Next, 57 parts (0.52 moles) of trimethylchlorosilane and 95 parts (0.589 moles) of hexamethyldisilazane were added to 600 parts of the silicone resin toluene solution (P-1) thus obtained (calculated in terms of the silicone resin content), and this mixture was heated and agitated at a temperature of 70 to 80 C. After 2 hours of heating and agitation, it was confirmed by IR that the absorption of OH groups (3200 cm−1) had decreased. Next, the ammonia, hydrochloric acid and salts of the same produced by the reaction were removed by washing with water, and the aqueous layer was separated and removed. Afterward, moisture was removed from the toluene layer under reduced pressure. Next, the salts that could not be sufficiently removed by washing with water were filtered out using a filtration assistant, and the toluene was then removed, producing a trimethylsilylated silicone resin (A-1) with a molecular weight of 3400. Furthermore, the weight average molecular weight of this silicone resin (A-1) was measured by GPC (HLC-802U manufactured by Toyo Soda K.K.), and the presence or absence of OH groups was confirmed by IR measurements using Lambert's rule.

Examples of Preparation 2˜5

Silicone resins (A-2) through (A-5) were synthesized in the same manner as in the abovementioned Example of Preparation 1, except that the amounts of toluene, ion-exchanged water, methyltriisopropoxysilane, trimethylchlorosilane and hexamethyldisilazane used were as shown in Table 1. The characteristics of the silicone resins thus obtained are shown in Table 1.

Example of Preparation 6

1350 parts of toluene and 1050 parts of ion-exchanged water were placed in a flask equipped with an agitator, a heating jacket, a reflux condenser and a dropping funnel, and this mixture was agitated. 950.4 parts (4.32 moles) of methyltriisopropoxysilane, 304.7 parts (1.44 moles) of phenyltrichlorosilane and 364.6 parts (1.44 moles) of diphenyldichlorosilane were mixed in the dropping funnel, and this mixture was added to the flask dropwise over a period of 45 minutes, so that the silane compounds were hydrolyzed. Following the completion of this dropwise addition, the mixture was heated and agitated for 2 hours at the reflux temperature of toluene. Following cooling, the agitation was stopped. Then, the organic layer was extracted from the reaction solution (which separated into two layers). This organic layer (toluene layer) was washed with water so that the hydrochloric acid component was removed; afterward, the organic layer was placed under a reduced pressure and the moisture in the organic layer was removed, thus producing a toluene solution of a silanol-group-containing silicone resin with a molecular weight of 18,000. Next, 57 parts (0.52 moles) of trimethylchlorosilane and 95 parts (0.589 moles) of hexamethyldisilazane were added to 770 parts of the silicone resin toluene solution (P-1) thus obtained (calculated in terms of the silicone resin content), and this mixture was heated and agitated at a temperature of 70 to 80 C. After 2 hours of heating and agitation, it was confirmed by IR that the absorption of OH groups (3200 cm−1) had decreased. Next, the ammonia, hydrochloric acid and salts of the same produced by the reaction were removed by washing with water, and the aqueous layer was separated. Afterward, moisture was removed under reduced pressure. Next, the salts that could not be sufficiently removed by washing with water were filtered out using a filtration assistant, and the toluene was then removed, producing a trimethylsilylated silicone resin (B-1) with a molecular weight of 20,000.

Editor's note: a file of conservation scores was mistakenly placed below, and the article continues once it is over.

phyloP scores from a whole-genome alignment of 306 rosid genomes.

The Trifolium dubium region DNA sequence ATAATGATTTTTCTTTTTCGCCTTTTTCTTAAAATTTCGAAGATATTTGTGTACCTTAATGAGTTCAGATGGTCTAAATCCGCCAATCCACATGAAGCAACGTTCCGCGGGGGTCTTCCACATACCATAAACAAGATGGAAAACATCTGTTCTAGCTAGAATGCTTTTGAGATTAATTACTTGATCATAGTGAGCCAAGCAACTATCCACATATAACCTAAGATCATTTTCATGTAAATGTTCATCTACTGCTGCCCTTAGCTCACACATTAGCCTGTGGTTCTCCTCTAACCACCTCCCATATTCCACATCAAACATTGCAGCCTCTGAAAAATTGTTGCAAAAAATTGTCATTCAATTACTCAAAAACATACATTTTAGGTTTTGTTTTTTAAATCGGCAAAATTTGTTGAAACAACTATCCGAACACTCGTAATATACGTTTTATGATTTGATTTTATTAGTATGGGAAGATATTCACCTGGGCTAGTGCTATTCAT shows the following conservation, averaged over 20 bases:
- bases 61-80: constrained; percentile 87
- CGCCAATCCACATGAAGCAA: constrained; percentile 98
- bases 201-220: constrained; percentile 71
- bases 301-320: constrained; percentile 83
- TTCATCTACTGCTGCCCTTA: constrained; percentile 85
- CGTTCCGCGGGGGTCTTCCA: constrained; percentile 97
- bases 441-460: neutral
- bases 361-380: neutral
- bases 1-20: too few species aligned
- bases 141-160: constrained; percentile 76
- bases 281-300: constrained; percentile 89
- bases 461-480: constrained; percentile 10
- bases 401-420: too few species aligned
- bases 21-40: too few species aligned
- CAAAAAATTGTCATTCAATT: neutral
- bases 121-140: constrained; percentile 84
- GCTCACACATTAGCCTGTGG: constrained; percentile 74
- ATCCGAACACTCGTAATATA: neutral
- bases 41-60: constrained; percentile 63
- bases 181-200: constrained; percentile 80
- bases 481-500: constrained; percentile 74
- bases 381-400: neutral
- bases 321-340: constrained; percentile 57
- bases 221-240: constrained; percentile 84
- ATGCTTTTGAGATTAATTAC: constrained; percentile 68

The characteristics of the silicone resin (B-1) thus obtained are shown in Table 1.

Example of Preparation 7

A silicone resin (B-2) was synthesized in the same manner as in the abovementioned Example of Preparation 6, except that the amounts of toluene, ion-exchanged water, methyltriisopropoxysilane, trimethylchlorosilane, hexamethyldisilazane and diphenyldichlorosilane used were as shown in Table 1.

The characteristics of the silicone resin thus obtained are shown in Table 1.

Example of Preparation 8